327-5 Soil Inherent and Extrinsic Properties Effects on Erosion: A Systematic Laboratory Study.

Poster Number 1159

See more from this Division: S06 Soil & Water Management & Conservation
See more from this Session: General Soil & Water Management & Conservation
Wednesday, November 3, 2010
Long Beach Convention Center, Exhibit Hall BC, Lower Level
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Amrakh I. Mamedov, USDA-ARS-EWERU, Manhattan, KS and Guy J. Levy, Institute of Soil, Water and Environmental Sciences, Agricultural Research Organization, Bet Dagan, Israel
Soil loss and pollution in agricultural watersheds by water erosion requires understanding and evaluating the temporal and spatial impacts of the processes involved. We have studied in a systematic manner, using a laboratory rainfall simulator, the contribution of soil inherent properties and extrinsic conditions on soil erosion from numerous soils (~60) collected from the top cultivated layer. The studied soil inherent properties included: (1) predominant
clay mineralogy (kaolinitic, illitic and smectitic); (2) soil texture (4-6 typical textural class from sandy to heavy clay); and (3) organic matter content. The studied extrinsic conditions included: (1) 4-5 levels of rain kinetic energy (KE, 0-22 kJ/m3); (2) 3-4 wetting rates (WR) of dry soil by rainfall and irrigation water; (3) water quality (rain and fresh, saline, or waste irrigation water); (4) 4-8 antecedent moisture content levels (from dry to full saturation) and aging durations between two wettings; (5) type of tillage (conventional and no-ill); and (6) soil salinity, and sodicity, and use of soil amendments (polymer, gypsum, manure). Results showed that (i) soil erosion increased exponentially with the increase in rain KE and WR of soils and soil sodicity. Rain KE and water quality predominate in determining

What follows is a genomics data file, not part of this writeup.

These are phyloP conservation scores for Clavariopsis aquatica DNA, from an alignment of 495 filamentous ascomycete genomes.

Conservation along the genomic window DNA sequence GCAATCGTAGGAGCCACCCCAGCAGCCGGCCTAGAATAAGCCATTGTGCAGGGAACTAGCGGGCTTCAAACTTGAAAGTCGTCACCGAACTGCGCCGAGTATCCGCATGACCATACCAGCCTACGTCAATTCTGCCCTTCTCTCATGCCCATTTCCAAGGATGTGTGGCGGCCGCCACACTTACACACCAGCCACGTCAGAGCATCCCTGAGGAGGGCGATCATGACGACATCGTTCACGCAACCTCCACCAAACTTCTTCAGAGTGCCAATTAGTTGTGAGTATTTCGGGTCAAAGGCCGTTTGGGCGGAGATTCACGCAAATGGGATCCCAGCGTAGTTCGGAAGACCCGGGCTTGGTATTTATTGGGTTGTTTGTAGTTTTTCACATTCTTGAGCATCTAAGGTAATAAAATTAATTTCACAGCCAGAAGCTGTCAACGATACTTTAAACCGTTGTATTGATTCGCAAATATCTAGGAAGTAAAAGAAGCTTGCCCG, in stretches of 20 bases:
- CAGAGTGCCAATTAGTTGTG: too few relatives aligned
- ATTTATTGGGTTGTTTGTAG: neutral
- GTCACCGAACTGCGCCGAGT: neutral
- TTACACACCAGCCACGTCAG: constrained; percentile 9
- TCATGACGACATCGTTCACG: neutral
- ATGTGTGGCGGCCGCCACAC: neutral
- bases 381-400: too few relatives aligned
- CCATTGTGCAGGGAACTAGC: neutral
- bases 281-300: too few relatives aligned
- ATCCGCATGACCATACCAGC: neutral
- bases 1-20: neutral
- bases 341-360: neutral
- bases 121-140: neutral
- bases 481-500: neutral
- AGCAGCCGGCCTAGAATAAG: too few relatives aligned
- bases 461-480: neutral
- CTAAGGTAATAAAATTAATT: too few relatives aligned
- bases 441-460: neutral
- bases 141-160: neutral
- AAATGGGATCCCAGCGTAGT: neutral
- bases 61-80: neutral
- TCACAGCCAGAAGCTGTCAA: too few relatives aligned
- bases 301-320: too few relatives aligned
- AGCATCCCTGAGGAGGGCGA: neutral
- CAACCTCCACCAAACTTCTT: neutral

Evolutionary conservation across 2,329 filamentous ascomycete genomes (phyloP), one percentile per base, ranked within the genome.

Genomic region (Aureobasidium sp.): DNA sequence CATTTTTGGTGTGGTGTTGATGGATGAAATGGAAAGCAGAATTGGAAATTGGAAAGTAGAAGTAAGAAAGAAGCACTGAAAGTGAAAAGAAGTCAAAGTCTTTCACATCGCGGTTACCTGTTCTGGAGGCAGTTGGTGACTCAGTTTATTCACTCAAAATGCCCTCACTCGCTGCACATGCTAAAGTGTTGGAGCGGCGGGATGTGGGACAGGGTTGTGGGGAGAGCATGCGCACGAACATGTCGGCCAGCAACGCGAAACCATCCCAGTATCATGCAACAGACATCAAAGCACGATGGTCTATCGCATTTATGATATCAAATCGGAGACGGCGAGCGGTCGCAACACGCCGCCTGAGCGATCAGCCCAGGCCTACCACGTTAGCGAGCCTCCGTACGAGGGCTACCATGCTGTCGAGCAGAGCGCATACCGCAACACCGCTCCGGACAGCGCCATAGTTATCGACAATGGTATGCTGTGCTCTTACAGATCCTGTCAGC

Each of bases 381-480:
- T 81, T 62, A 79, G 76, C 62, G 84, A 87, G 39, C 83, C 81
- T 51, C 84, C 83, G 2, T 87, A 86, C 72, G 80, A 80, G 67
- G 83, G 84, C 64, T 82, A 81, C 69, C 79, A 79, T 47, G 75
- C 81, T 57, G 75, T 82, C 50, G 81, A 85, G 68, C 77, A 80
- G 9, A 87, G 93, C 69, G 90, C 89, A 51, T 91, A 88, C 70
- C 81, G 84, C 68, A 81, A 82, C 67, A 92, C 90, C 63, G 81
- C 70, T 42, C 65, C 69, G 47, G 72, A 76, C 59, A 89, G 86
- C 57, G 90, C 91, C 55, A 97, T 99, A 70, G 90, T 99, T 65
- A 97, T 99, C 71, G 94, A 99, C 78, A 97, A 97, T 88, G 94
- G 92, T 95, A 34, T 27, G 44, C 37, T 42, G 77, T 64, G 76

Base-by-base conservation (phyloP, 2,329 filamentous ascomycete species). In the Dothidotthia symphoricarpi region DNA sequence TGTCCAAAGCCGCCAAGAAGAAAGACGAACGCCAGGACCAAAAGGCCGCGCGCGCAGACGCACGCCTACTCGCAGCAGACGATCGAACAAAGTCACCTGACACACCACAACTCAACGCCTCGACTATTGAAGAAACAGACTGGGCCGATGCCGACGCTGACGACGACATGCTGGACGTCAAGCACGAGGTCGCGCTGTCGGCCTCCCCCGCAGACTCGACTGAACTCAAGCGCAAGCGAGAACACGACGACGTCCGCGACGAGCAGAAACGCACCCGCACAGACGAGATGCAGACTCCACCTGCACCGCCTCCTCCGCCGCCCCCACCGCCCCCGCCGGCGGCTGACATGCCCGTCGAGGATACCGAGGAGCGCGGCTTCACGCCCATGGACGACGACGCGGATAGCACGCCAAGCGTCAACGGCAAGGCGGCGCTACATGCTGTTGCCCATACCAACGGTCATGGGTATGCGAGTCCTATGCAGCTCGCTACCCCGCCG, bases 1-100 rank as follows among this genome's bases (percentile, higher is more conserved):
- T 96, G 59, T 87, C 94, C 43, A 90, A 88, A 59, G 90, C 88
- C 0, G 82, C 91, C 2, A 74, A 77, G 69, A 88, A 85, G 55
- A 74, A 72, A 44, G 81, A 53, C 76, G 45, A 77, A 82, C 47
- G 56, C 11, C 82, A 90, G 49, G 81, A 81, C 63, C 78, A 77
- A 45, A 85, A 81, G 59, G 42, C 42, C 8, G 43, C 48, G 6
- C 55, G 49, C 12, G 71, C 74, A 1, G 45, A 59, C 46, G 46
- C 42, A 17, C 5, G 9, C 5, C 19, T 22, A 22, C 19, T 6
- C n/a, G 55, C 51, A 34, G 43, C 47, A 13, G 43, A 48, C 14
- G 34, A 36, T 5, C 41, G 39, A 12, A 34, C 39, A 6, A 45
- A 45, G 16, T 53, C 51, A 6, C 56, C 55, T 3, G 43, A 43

soil loss in medium- and light-textured soils, and WR predominates in controlling soil loss in heavy-textured soils (> 40-70% clay); (ii) in the moisture range between wilting point and field capacity (pF 2.7-4.1), soils from semi-arid region, particularly clay soils, had the lowest sediment losses; (iii) in soils with <20% clay, prevention of physicochemical clay dispersion by gypsum application is preferable in controlling soil erosion, whereas in clay soils, prevention
of aggregate slaking during the wetting process of the soil could be more beneficial; the effect of WR on soil loss increased extensively with the increase in clay content; (iv) no-till caused a greater impact on increasing erosion, mostly for soils with 2:1 clay mineralogy; (v) a small application of dry granular polymer in combination with gypsum may effectively decrease sediment losses by up to 2-4 times relative to control, mostly in smectitic and illitic soils. Whereas the inherent soil properties cannot be changed, conditions prevailing in the soil such as soil WR, moisture content, impact of rain kinetic energy, etc. on soil erosion can be controlled by certain management practices (minimum till or no-till with known residue level, irrigation, amendments) to maintain adequate conditions that decrease soil susceptibility to  erosion. The results of our study help to better understand the change in potential erosion rates in arid- and humid-zone soils and could be useful for predicting soil erodibility and nutrient loss by erosion.
See more from this Division: S06 Soil & Water Management & Conservation
See more from this Session: General Soil & Water Management & Conservation